Aaron Joins in Condemnation of Braves’ Rocker

From Associated Press

John Rocker on Thursday faced a fresh round of criticism, led by Hall of Famer Hank Aaron, despite the outspoken reliever’s apology for insensitive remarks against gays and minorities.

Aaron said he was “very sick and disgusted about the whole situation” and questioned how Rocker could continue in baseball.

“I have no place in my heart for people who feel that way,” the former slugger and current Atlanta Brave senior vice president told syndicated sports radio talk host Jay Mariotti.


About 15 activists protested outside Turner Field, urging the Braves to fire Rocker for the comments, which were published in this week’s Sports Illustrated.

“There may be some room for redemption, but not as an Atlanta Brave,” said Michael Langford, president of the United Youth-Adult Conference. “We encourage him to enter his resignation right now and go into an early retirement.”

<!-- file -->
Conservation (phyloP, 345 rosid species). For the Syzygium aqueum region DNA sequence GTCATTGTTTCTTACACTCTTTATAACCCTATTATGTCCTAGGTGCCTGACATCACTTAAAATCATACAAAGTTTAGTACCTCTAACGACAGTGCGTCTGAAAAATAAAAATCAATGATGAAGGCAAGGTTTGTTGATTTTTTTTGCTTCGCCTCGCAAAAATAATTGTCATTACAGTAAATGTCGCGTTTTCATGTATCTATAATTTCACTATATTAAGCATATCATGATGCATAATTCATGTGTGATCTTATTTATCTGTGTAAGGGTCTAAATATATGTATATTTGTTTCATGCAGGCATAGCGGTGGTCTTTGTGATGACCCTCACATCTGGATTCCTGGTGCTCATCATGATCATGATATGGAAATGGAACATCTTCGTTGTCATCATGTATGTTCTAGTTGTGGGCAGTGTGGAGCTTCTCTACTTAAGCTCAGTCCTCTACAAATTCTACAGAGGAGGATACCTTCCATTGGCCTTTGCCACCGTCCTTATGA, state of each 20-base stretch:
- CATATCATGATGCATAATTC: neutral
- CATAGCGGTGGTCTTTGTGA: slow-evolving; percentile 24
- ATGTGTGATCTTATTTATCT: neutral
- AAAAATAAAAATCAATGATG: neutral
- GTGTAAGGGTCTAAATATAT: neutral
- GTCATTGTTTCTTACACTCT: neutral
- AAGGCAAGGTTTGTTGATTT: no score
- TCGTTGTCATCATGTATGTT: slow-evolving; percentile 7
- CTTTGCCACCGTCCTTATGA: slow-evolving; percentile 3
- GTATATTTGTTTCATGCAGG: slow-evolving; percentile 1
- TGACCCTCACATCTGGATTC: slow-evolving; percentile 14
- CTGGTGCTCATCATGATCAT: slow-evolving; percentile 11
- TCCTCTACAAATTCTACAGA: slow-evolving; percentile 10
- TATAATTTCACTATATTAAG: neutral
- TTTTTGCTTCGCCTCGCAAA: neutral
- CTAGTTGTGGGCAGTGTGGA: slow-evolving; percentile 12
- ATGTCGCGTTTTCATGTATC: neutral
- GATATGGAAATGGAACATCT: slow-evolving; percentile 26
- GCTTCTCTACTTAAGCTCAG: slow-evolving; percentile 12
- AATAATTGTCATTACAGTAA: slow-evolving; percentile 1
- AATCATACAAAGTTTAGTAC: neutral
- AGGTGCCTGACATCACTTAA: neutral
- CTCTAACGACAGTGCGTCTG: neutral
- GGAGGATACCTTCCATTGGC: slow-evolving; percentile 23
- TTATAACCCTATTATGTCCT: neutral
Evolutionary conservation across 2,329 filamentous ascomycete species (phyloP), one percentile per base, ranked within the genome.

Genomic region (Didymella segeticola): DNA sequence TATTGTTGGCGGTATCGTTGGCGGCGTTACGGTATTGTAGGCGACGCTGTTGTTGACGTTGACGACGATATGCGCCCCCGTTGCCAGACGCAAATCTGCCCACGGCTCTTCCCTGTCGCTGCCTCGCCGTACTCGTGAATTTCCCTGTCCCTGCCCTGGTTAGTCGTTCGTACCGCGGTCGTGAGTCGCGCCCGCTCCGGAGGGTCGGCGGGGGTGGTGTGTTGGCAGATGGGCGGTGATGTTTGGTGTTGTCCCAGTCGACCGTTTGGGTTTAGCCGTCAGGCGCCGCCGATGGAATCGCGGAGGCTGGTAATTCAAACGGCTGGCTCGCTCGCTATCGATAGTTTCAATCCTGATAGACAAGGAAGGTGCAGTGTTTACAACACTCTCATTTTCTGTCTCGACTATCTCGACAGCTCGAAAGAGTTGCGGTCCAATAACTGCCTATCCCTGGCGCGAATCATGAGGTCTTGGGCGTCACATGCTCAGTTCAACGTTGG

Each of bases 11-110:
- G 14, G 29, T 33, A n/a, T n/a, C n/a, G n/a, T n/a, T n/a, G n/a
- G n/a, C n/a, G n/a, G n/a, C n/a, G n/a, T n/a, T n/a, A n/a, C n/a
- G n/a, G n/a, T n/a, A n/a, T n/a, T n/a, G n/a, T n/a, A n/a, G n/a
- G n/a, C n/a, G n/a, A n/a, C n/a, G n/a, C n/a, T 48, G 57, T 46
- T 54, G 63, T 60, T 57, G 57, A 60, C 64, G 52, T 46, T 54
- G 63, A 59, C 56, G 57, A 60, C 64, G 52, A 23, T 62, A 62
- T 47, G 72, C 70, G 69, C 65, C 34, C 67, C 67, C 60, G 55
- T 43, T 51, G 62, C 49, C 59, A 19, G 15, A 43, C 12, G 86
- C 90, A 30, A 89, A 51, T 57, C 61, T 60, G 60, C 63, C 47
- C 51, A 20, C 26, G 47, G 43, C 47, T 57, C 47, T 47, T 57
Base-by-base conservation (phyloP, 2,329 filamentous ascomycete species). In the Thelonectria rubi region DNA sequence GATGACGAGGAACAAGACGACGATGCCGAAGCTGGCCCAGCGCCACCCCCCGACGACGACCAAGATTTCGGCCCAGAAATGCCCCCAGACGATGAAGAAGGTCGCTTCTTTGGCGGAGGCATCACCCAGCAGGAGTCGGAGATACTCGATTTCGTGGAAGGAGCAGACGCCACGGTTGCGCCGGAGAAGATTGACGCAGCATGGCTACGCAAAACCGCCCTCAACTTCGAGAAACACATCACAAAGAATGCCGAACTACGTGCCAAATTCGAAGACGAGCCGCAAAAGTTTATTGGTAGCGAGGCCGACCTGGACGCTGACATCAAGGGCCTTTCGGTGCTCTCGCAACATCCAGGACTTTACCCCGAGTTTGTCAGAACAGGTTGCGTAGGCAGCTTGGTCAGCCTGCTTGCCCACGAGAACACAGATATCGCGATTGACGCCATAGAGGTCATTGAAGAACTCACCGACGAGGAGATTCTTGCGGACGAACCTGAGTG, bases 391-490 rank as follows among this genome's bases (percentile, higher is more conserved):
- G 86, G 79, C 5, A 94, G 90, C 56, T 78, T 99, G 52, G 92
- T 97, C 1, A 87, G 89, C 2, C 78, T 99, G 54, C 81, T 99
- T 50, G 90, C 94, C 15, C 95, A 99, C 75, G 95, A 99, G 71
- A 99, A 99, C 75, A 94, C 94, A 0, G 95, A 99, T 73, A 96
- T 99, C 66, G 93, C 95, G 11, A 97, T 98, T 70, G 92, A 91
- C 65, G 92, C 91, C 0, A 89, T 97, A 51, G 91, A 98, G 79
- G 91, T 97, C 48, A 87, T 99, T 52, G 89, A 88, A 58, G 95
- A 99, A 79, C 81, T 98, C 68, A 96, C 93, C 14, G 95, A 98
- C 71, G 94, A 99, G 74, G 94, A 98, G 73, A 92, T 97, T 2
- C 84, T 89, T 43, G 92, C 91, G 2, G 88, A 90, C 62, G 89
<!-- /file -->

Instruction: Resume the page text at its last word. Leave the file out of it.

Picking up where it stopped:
Rocker told Sports Illustrated he would never play for a New York team because he didn’t want to ride a subway train “next to some queer with AIDS.” He also bashed immigrants, saying, “I’m not a very big fan of foreigners. . . . How the hell did they get in this country?”

Rocker apologized in a written statement Wednesday, saying he was carried away by his “competitive zeal” against New York Met fans. He said he is not a racist and the comments do not reflect his true feelings.

Commissioner Bud Selig called Rocker’s remarks “inappropriate and offensive.” He said baseball is reviewing the matter and would take “appropriate action.”

Former Cincinnati Red owner Marge Schott was suspended from baseball for the 1993 season after her use of racial and ethnic slurs.


Rocker’s contrition was not enough to satisfy his critics. The civic groups and a member of the Atlanta City Council, Derrick Boazman, delivered a letter to Brave owner Ted Turner and General Manager John Schuerholz demanding Rocker’s immediate firing.